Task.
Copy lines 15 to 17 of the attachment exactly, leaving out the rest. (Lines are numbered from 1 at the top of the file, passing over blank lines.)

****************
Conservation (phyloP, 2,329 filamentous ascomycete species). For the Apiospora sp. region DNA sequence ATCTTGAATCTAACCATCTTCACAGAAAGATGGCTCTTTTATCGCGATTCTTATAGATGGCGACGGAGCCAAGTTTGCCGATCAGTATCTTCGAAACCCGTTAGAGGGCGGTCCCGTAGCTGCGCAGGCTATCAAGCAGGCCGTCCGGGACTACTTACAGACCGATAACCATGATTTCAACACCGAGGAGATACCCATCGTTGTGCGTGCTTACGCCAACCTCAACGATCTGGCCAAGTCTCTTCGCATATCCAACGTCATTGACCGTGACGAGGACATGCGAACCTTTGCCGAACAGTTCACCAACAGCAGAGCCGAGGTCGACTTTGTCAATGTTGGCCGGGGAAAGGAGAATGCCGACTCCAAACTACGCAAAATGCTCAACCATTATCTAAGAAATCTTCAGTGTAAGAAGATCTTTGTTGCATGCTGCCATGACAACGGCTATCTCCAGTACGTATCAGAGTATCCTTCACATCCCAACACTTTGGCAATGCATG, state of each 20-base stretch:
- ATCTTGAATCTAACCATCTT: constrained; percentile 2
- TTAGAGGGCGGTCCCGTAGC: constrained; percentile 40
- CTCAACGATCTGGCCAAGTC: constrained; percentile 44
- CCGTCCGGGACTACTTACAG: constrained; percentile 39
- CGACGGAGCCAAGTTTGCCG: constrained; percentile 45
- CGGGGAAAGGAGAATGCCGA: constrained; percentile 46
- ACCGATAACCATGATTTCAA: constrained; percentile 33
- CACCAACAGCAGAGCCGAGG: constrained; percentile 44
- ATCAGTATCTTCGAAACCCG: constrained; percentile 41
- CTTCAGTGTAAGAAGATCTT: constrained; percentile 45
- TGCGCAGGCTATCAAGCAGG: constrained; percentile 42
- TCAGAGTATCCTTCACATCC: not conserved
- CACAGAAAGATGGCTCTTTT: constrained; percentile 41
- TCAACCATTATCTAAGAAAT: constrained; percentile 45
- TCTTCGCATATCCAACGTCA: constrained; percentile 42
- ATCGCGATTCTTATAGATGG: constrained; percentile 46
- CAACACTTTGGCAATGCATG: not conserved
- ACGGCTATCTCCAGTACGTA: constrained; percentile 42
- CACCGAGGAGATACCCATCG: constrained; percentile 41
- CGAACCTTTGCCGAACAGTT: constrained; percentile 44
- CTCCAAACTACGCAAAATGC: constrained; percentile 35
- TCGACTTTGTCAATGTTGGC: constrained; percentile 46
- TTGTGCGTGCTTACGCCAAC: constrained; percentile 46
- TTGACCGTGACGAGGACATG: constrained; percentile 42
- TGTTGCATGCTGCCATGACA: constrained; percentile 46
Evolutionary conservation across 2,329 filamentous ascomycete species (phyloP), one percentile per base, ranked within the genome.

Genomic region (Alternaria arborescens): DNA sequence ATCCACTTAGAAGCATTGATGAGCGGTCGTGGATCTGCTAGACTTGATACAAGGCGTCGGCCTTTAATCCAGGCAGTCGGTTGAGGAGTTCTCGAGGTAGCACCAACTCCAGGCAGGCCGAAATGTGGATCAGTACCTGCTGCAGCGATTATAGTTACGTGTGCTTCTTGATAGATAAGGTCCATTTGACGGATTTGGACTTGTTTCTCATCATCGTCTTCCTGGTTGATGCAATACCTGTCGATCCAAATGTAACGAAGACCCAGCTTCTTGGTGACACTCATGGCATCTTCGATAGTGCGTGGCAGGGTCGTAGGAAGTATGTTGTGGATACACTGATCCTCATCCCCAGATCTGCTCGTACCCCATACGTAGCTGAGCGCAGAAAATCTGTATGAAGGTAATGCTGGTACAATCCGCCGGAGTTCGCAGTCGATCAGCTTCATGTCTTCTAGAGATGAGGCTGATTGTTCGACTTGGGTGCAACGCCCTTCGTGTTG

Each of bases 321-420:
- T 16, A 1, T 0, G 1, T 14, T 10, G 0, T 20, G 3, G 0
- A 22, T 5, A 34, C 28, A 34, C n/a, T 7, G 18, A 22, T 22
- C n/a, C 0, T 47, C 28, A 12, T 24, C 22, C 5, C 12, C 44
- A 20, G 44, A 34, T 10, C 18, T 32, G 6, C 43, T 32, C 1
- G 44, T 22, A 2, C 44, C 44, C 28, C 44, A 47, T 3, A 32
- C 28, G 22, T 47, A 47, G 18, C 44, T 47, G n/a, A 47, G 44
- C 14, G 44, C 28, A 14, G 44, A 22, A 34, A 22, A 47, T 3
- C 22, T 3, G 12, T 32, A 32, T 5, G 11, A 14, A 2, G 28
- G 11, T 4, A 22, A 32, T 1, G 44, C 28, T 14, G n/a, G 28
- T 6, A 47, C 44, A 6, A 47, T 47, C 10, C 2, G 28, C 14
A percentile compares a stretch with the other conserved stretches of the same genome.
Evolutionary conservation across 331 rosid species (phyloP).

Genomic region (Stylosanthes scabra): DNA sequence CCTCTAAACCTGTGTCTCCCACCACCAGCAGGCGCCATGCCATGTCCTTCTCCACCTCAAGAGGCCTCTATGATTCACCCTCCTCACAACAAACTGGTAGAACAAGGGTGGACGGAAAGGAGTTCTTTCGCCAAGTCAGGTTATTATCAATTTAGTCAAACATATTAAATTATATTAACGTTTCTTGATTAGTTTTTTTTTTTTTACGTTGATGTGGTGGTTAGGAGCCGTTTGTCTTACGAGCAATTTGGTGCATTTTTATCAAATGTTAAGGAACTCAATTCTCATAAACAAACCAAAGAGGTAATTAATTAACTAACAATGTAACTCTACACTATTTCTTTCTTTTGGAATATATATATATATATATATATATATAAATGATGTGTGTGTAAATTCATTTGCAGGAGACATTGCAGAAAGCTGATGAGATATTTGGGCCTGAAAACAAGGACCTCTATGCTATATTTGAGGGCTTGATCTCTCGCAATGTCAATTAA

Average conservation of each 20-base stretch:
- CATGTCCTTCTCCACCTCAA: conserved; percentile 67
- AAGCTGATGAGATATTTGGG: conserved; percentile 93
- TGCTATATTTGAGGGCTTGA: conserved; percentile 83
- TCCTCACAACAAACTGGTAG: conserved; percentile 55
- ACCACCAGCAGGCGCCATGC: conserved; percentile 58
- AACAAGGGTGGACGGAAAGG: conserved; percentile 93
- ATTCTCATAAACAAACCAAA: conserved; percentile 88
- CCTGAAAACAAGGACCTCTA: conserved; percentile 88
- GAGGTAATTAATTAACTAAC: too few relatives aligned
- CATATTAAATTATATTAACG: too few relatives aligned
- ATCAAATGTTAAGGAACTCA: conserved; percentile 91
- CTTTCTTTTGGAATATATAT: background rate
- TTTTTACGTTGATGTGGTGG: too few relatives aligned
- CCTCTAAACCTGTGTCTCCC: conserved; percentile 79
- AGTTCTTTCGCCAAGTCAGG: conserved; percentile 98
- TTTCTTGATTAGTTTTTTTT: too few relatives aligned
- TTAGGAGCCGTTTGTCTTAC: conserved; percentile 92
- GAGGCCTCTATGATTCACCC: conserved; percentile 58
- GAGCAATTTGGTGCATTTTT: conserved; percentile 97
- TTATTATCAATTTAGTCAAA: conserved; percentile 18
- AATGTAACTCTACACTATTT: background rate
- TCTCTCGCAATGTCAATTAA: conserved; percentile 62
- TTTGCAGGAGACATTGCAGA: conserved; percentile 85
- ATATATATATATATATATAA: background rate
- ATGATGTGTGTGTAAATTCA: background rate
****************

- TCAACCATTATCTAAGAAAT: constrained; percentile 45
- TCTTCGCATATCCAACGTCA: constrained; percentile 42
- ATCGCGATTCTTATAGATGG: constrained; percentile 46